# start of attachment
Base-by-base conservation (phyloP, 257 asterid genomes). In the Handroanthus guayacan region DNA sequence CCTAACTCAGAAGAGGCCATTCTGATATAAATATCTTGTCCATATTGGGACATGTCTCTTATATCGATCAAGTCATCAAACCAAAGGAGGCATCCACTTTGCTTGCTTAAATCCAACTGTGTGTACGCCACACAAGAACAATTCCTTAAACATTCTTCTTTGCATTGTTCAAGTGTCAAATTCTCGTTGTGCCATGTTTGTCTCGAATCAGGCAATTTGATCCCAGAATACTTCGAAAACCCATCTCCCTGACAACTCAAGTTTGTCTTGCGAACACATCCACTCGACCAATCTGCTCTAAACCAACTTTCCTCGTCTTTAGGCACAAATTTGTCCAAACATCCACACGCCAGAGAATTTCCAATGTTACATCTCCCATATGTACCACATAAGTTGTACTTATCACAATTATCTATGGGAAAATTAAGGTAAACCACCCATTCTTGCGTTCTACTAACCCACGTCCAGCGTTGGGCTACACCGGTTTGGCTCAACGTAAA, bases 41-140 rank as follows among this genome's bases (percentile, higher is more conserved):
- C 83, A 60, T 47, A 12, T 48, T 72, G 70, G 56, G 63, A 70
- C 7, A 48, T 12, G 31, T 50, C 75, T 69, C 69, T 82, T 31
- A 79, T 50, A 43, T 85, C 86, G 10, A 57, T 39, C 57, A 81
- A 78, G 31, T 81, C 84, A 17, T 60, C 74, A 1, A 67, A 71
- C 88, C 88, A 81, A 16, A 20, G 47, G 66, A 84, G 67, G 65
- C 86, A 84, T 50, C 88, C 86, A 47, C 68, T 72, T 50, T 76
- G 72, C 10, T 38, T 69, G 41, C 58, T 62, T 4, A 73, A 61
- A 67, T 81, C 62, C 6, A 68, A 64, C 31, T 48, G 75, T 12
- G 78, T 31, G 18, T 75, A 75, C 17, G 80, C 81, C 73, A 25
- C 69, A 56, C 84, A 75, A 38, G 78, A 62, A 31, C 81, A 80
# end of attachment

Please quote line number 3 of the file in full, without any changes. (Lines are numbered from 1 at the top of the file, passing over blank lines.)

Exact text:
- C 7, A 48, T 12, G 31, T 50, C 75, T 69, C 69, T 82, T 31